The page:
About the PPDC and the PMD Launchpad

The Pennsylvania Pediatric Medical Device Consortium (PPDC) is a collaboration sponsored by the Food and Drug Administration. The PPDC connects Children’s Hospital of Philadelphia with the McGowan Institute for Regenerative Medicine, based at the University of Pittsburgh.

The PMD Launchpad, the home for the PPDC’s resources and services, represents the collaborative efforts of the PPDC with the FDA’s Pediatric Device Consortia program that has sites located across the United States. Leveraging our collective expertise in the fields of pediatrics, medical device development, and biomedical engineering, our goal is to advance the development and accessibility of medical devices for the pediatric patient population. Below are the PPDC members who actively play an integral role in making the PMD Launchpad an important source of information and resources to address your interests in the pediatric medical device field.

The PPDC also has a dedicated Leadership Team, as well as an Oversight Committee of pediatric medical device industry experts and a Clinical & Scientific Advisory Committee.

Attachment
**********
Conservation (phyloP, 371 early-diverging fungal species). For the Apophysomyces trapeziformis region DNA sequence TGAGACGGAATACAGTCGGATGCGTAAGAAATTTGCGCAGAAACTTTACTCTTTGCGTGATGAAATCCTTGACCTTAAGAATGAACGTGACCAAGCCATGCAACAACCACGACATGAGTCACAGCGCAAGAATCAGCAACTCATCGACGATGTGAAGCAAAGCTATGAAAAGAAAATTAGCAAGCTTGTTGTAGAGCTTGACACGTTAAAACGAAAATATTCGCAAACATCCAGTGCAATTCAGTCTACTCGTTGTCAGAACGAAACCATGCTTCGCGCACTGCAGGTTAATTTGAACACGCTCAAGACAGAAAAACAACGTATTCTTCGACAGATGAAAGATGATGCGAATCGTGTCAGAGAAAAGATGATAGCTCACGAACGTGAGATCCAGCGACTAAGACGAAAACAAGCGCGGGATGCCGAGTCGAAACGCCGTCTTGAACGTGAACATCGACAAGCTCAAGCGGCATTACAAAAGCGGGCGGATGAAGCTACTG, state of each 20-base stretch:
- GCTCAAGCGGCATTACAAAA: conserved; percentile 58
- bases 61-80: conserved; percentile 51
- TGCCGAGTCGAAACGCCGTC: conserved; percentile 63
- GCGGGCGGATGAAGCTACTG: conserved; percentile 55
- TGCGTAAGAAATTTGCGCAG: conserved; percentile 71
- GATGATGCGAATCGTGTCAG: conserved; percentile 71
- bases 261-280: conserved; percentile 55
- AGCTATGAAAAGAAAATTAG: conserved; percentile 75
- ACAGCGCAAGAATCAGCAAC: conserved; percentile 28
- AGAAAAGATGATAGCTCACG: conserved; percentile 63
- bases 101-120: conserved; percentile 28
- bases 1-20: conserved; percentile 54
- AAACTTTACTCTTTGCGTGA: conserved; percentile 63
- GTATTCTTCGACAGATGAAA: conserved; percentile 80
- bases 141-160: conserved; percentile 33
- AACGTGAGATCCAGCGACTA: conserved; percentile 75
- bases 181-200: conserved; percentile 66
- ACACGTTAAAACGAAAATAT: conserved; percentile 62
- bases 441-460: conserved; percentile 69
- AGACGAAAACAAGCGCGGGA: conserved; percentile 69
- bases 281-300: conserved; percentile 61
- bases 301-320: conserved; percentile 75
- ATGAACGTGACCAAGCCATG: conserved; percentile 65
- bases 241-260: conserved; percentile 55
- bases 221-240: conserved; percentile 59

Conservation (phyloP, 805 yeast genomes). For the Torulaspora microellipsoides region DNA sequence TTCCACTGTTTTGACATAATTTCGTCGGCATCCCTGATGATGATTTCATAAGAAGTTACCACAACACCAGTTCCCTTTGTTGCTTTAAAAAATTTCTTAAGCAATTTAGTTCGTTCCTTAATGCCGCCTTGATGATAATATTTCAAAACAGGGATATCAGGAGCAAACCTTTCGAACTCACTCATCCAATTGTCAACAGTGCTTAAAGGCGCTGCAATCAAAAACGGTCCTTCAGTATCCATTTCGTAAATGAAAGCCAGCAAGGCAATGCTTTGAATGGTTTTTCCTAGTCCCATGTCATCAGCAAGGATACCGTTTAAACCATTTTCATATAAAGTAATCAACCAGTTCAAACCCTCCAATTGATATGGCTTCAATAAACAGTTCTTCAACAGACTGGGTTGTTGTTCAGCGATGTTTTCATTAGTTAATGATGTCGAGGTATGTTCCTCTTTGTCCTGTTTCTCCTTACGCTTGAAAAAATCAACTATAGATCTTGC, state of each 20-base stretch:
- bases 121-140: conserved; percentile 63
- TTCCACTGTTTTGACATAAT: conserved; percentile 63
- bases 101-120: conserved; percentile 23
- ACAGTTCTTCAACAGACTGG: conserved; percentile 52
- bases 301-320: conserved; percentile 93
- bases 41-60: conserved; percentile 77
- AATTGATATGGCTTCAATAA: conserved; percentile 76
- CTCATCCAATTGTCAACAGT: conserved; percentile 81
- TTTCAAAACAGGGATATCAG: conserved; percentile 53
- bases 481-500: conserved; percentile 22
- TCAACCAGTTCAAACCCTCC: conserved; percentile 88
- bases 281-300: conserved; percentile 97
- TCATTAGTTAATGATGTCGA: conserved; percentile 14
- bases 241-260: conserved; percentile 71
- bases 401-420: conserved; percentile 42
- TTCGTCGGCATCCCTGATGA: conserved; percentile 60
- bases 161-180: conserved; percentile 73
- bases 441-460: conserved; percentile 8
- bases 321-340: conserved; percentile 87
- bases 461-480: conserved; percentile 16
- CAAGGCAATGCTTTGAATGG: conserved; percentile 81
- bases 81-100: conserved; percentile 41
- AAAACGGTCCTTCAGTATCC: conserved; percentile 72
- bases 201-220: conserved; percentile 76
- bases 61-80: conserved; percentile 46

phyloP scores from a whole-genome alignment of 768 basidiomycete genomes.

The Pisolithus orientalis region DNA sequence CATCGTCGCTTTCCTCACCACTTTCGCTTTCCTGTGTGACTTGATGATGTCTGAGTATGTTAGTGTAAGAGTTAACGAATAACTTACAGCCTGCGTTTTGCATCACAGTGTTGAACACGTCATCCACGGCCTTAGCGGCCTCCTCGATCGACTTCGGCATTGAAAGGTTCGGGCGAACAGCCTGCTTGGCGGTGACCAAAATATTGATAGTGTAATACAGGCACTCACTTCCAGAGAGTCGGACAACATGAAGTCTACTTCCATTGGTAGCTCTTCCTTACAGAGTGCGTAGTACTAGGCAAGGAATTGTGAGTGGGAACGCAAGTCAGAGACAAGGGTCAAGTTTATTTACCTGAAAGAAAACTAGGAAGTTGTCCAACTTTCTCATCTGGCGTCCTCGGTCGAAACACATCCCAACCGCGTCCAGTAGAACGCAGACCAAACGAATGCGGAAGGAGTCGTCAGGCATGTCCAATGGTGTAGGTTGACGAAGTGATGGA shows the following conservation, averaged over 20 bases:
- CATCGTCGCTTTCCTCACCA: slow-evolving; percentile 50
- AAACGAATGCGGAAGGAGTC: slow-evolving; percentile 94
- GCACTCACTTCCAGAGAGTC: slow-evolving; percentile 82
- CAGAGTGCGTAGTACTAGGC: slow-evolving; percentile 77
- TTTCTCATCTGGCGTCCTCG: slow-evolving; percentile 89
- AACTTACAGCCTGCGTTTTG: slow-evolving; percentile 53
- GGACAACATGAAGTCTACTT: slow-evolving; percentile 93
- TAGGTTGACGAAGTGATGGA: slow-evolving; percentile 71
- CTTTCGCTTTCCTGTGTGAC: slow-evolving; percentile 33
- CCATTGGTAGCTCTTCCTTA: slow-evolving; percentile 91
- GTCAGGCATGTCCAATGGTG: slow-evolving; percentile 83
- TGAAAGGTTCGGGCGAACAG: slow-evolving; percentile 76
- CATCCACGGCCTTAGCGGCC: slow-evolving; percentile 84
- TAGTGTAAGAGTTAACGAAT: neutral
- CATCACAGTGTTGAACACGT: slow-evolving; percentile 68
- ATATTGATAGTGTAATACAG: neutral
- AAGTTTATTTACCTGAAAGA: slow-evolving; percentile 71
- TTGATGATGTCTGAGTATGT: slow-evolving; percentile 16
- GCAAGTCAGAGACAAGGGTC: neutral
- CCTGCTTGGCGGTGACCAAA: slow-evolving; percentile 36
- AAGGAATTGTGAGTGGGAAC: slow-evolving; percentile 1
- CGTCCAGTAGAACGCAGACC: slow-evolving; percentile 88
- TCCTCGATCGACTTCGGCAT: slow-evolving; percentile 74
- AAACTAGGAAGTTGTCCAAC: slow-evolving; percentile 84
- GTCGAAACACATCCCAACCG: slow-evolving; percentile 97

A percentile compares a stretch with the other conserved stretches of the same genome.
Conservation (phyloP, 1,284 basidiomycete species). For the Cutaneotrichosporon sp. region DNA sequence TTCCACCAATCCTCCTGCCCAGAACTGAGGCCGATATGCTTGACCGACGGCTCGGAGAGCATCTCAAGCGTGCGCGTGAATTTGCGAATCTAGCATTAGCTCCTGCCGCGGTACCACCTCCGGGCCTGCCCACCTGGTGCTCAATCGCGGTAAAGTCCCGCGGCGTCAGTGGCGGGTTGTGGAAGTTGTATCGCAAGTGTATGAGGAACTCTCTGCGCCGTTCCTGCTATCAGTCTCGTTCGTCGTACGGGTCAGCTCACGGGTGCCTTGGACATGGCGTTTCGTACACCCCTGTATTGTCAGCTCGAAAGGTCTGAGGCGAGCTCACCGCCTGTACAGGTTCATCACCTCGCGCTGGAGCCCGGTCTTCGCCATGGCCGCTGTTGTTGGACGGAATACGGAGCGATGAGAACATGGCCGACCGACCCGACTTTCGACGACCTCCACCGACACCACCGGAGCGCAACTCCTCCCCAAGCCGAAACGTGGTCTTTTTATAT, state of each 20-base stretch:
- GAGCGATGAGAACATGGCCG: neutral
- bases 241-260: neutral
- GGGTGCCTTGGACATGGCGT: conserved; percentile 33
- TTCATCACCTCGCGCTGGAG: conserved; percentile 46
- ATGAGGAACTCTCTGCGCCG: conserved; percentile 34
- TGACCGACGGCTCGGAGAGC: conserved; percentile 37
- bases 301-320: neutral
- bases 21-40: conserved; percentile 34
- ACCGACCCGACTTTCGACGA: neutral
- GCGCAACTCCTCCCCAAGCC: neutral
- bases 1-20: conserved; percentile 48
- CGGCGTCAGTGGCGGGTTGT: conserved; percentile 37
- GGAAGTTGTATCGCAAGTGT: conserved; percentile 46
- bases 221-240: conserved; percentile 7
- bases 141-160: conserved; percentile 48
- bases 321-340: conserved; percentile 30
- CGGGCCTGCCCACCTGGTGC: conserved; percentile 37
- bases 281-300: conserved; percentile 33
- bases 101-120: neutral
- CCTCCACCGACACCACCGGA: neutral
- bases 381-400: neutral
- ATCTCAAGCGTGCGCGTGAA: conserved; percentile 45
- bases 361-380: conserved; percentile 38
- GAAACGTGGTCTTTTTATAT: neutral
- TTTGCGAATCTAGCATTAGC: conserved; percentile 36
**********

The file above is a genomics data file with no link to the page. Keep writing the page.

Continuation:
Dr. Levy is the William J. Rashkind endowed chair in pediatric cardiology at Children’s Hospital of Philadelphia. He has appointments as professor of pharmacology and professor of pediatrics at the Perelman School of Medicine of the University of Pennsylvania. Dr. Levy is also section chief for research in the Division of Cardiology at CHOP. He serves as the Pennsylvania Pediatric Medical Device Consortium’s principal investigator and as chair of its Clinical and Scientific Advisory Committee. He has experience extending over three decades in device development, relating to both pediatric and adult clinical indications. His NIH-funded research has led to 38 issued U.S. patents. These patents have been the basis of extensive licensing activities, including four clinically used bioprosthetic heart valves developed by St. Jude Medical, Inc. For the past 20 years, Dr. Levy has been the director of the NHLBI’s Research Training Program in Pediatric Cardiology at CHOP, and he has completed a four-year term as a standing member of the NHLBI Training Grant Study Section. Dr. Levy provides specific expertise concerning all aspects of pediatric medical device development, preclinical testing, and the regulatory approval process.